I try to do something that I haven’t made and haven’t heard before, with unusual language use, perhaps quirky instrumentation, and atypical harmony. That’s what’s been informing my songwriting as of late – I’ve been trying to use the most colorful chords possible with as much nuance as I can get out of my instrument and do something I haven’t heard before, at least from my own little artistic world.
I also just try to avoid average lyrics. I want them to really be good.
Lazy writing gets under my skin.
Discuss your experience as an artist.
I’m a small artist in the shadow of larger artists.
I’m also a white dude with a guitar, and we’re a dime a dozen.
Sometimes I wish I had gone a different, more unique route – like what if I were a badass bouzouki player or something? I think I live with a certain sense that my medium is not inherently original, and sometimes that bothers me, but it’s the best I can do and I am still devoted to becoming better at it.
But being a smaller artist, I’ve had a lot of pretty tremendously large experiences that I think might ebb out with increasing exposure – the people I’ve met and really connected with a tiny gigs in the most obscure places, the travel alone, the sheer weirdness of touring, the lack of organization that comes with doing everything yourself, the continuous feeling of trial-by-error. I don’t know, I feel like despite the challenges that come with being an artist working at making it work, there’s a pretty great reward in the feedback you get and the experiences you have, the connections that form there with people you never thought you’d know.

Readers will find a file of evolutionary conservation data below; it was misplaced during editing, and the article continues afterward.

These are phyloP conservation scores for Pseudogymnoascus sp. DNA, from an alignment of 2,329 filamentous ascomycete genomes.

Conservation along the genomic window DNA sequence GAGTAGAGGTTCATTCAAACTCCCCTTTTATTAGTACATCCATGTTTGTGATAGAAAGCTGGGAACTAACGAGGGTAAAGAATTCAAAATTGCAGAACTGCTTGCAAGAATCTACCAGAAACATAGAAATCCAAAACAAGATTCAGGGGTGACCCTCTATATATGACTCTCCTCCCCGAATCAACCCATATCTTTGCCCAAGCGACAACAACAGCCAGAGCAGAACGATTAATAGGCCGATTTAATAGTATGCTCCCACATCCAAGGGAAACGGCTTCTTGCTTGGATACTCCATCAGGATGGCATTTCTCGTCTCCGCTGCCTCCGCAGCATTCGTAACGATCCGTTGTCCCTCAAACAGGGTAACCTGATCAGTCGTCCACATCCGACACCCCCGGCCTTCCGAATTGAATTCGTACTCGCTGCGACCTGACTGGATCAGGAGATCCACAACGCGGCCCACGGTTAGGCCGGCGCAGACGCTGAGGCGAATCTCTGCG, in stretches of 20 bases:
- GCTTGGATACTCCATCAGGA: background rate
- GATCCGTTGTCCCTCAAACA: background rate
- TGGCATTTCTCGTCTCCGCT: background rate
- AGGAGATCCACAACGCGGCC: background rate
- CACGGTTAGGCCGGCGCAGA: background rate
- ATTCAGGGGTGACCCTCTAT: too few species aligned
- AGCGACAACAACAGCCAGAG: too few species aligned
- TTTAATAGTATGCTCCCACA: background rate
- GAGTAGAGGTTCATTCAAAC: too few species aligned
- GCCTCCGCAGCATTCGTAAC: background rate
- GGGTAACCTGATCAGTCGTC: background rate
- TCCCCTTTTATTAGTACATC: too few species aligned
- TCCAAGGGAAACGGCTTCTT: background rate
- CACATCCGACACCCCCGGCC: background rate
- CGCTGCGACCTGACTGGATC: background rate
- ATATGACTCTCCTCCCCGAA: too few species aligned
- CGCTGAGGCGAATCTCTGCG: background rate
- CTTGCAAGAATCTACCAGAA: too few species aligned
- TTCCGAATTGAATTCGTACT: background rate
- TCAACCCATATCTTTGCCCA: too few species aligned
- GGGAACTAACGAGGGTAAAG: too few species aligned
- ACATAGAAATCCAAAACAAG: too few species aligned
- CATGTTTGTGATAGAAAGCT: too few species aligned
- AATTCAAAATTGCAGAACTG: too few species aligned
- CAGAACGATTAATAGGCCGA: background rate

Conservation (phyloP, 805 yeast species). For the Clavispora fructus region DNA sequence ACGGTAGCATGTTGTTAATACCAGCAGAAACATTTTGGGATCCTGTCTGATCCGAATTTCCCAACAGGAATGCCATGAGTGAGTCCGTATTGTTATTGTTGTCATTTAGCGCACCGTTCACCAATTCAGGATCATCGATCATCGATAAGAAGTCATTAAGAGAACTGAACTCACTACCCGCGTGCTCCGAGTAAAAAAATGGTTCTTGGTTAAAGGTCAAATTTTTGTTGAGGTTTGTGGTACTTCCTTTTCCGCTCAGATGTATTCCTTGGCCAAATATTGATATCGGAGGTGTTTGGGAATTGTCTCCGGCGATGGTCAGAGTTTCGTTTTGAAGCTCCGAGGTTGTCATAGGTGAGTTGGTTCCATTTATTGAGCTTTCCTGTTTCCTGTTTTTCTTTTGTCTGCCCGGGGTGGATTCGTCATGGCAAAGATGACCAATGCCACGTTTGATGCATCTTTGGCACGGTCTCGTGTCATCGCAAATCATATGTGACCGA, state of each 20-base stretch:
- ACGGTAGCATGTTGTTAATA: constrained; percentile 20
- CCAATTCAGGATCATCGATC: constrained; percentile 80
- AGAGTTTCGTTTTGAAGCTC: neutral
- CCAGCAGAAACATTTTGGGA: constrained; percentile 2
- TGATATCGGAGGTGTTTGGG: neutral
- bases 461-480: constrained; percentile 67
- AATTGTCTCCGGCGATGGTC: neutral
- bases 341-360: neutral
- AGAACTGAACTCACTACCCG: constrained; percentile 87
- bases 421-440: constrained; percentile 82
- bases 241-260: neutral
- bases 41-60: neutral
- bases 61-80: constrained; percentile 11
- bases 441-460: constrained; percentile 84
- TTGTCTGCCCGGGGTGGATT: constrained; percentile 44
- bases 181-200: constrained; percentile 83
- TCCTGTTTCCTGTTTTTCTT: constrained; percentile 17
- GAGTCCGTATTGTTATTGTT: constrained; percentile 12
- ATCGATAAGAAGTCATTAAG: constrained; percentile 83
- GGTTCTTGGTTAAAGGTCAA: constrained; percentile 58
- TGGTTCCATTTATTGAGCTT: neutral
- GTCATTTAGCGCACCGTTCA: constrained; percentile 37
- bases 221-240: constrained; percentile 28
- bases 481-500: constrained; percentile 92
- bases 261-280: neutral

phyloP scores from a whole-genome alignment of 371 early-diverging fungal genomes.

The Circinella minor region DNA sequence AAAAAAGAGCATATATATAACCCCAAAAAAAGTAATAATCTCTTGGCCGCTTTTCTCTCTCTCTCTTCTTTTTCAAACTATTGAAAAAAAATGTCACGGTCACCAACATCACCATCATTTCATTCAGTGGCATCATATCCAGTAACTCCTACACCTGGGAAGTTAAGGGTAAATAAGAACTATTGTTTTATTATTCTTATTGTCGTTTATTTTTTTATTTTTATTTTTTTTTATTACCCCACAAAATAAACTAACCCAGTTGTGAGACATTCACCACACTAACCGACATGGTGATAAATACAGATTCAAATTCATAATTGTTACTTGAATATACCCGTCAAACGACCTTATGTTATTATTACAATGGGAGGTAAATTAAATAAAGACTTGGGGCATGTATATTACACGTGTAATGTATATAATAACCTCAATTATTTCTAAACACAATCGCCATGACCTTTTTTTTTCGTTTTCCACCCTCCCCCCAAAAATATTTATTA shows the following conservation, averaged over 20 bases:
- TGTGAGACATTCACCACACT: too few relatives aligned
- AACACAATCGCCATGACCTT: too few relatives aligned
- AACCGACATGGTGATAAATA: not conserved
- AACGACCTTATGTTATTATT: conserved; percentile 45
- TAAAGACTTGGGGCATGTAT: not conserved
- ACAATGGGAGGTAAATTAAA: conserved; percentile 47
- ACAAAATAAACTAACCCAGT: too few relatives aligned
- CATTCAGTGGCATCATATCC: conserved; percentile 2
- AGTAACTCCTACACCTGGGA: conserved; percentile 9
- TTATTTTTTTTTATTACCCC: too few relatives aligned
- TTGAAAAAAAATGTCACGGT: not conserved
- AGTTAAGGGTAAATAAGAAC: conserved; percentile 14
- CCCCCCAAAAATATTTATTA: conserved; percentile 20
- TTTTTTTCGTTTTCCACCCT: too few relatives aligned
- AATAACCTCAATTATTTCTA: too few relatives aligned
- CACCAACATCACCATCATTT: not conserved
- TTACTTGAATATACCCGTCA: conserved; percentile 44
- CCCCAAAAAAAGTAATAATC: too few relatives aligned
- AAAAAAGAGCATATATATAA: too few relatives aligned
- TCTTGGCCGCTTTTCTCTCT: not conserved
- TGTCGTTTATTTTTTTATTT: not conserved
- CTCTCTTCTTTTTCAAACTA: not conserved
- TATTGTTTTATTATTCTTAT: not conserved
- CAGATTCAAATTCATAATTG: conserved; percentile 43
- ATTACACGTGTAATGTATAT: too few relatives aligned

Otherwise I think my experience is just trying to be better at what I do and continue to be interesting, both for myself and the people who support me and are invested in what I do.
Tell us the biggest mistake you have ever made in your music career.
Honestly I think the biggest mistake I’ve made this far is trying to do everything myself and being hesitant to ask for help.
That’s just sort of how I am by nature I think. I’ve come to the point where I need a certain amount of help to continue doing what I do at a higher level.
I also spent several years basically avoiding investing in myself financially. I think I really should have thrown more money at the cause, in marketing, in production, because it could have pushed me farther, faster.
But I wasn’t totally convinced it was a good enough thing to invest in. I’m still not totally convinced but I am investing anyway.
Discuss the story behind the song.
“I’ll Be Damned” is a hard song to explain, no lie. But it was an easy song to write. I wrote 90% of the words in one go while sitting at a café in front of a church in Germany.
I had been reading some article, like an opinion piece or something – I can’t for the life of me remember what exactly it was about anymore – but for whatever reason this article got me thinking about love on a very abstract and analytical level.
And for some reason I started thinking about love or devotion to physical representations of abstract things, or like loving a part of something but not necessarily the whole, and at some point recognizing that maybe you love the wrong parts of people or institutions or ideas.
In a way it’s a song about recognizing that you’re wrong about certain behaviors or predilections and saying “damn, this is the way I am, what I do with this knowledge?”
And as I often do, I sort of transformed all this into a quasi-dialogue between lovers, or people in any kind of intimate relationship.